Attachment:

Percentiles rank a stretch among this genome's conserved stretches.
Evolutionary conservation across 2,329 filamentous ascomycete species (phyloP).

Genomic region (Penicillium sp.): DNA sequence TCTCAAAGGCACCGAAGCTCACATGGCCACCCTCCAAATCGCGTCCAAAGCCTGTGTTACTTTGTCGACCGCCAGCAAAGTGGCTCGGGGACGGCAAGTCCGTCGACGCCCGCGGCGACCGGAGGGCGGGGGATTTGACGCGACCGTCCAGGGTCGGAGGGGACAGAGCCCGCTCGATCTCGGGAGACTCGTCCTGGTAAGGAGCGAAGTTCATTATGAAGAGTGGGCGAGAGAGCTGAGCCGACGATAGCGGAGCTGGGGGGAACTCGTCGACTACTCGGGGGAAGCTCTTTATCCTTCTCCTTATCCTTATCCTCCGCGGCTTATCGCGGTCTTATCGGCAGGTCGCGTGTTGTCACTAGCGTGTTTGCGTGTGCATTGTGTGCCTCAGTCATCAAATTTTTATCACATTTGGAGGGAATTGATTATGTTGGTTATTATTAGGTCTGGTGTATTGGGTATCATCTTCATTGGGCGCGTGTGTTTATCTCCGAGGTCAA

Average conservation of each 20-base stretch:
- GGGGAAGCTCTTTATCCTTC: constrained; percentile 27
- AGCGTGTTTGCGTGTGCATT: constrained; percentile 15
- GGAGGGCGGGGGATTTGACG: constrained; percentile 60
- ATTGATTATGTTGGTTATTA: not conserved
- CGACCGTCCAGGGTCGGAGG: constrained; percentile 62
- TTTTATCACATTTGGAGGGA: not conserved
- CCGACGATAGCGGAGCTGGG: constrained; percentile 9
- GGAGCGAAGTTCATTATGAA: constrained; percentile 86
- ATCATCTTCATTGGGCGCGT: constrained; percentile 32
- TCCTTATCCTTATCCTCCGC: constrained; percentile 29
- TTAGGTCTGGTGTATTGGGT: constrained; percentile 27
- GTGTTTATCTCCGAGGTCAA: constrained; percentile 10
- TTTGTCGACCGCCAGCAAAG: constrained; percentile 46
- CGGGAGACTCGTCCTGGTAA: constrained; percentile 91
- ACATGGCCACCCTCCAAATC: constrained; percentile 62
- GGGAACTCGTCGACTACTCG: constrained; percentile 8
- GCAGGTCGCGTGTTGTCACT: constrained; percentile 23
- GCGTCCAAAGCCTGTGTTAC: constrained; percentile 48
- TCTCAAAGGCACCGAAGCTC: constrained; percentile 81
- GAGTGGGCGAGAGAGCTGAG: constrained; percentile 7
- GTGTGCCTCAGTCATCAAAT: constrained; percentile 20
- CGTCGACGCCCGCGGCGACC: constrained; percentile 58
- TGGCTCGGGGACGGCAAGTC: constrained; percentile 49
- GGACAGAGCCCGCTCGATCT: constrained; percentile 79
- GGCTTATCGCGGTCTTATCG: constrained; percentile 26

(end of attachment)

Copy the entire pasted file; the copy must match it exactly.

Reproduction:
Percentiles rank a stretch among this genome's conserved stretches.
Evolutionary conservation across 2,329 filamentous ascomycete species (phyloP).

Genomic region (Penicillium sp.): DNA sequence TCTCAAAGGCACCGAAGCTCACATGGCCACCCTCCAAATCGCGTCCAAAGCCTGTGTTACTTTGTCGACCGCCAGCAAAGTGGCTCGGGGACGGCAAGTCCGTCGACGCCCGCGGCGACCGGAGGGCGGGGGATTTGACGCGACCGTCCAGGGTCGGAGGGGACAGAGCCCGCTCGATCTCGGGAGACTCGTCCTGGTAAGGAGCGAAGTTCATTATGAAGAGTGGGCGAGAGAGCTGAGCCGACGATAGCGGAGCTGGGGGGAACTCGTCGACTACTCGGGGGAAGCTCTTTATCCTTCTCCTTATCCTTATCCTCCGCGGCTTATCGCGGTCTTATCGGCAGGTCGCGTGTTGTCACTAGCGTGTTTGCGTGTGCATTGTGTGCCTCAGTCATCAAATTTTTATCACATTTGGAGGGAATTGATTATGTTGGTTATTATTAGGTCTGGTGTATTGGGTATCATCTTCATTGGGCGCGTGTGTTTATCTCCGAGGTCAA

Average conservation of each 20-base stretch:
- GGGGAAGCTCTTTATCCTTC: constrained; percentile 27
- AGCGTGTTTGCGTGTGCATT: constrained; percentile 15
- GGAGGGCGGGGGATTTGACG: constrained; percentile 60
- ATTGATTATGTTGGTTATTA: not conserved
- CGACCGTCCAGGGTCGGAGG: constrained; percentile 62
- TTTTATCACATTTGGAGGGA: not conserved
- CCGACGATAGCGGAGCTGGG: constrained; percentile 9
- GGAGCGAAGTTCATTATGAA: constrained; percentile 86
- ATCATCTTCATTGGGCGCGT: constrained; percentile 32
- TCCTTATCCTTATCCTCCGC: constrained; percentile 29
- TTAGGTCTGGTGTATTGGGT: constrained; percentile 27
- GTGTTTATCTCCGAGGTCAA: constrained; percentile 10
- TTTGTCGACCGCCAGCAAAG: constrained; percentile 46
- CGGGAGACTCGTCCTGGTAA: constrained; percentile 91
- ACATGGCCACCCTCCAAATC: constrained; percentile 62
- GGGAACTCGTCGACTACTCG: constrained; percentile 8
- GCAGGTCGCGTGTTGTCACT: constrained; percentile 23
- GCGTCCAAAGCCTGTGTTAC: constrained; percentile 48
- TCTCAAAGGCACCGAAGCTC: constrained; percentile 81
- GAGTGGGCGAGAGAGCTGAG: constrained; percentile 7
- GTGTGCCTCAGTCATCAAAT: constrained; percentile 20
- CGTCGACGCCCGCGGCGACC: constrained; percentile 58
- TGGCTCGGGGACGGCAAGTC: constrained; percentile 49
- GGACAGAGCCCGCTCGATCT: constrained; percentile 79
- GGCTTATCGCGGTCTTATCG: constrained; percentile 26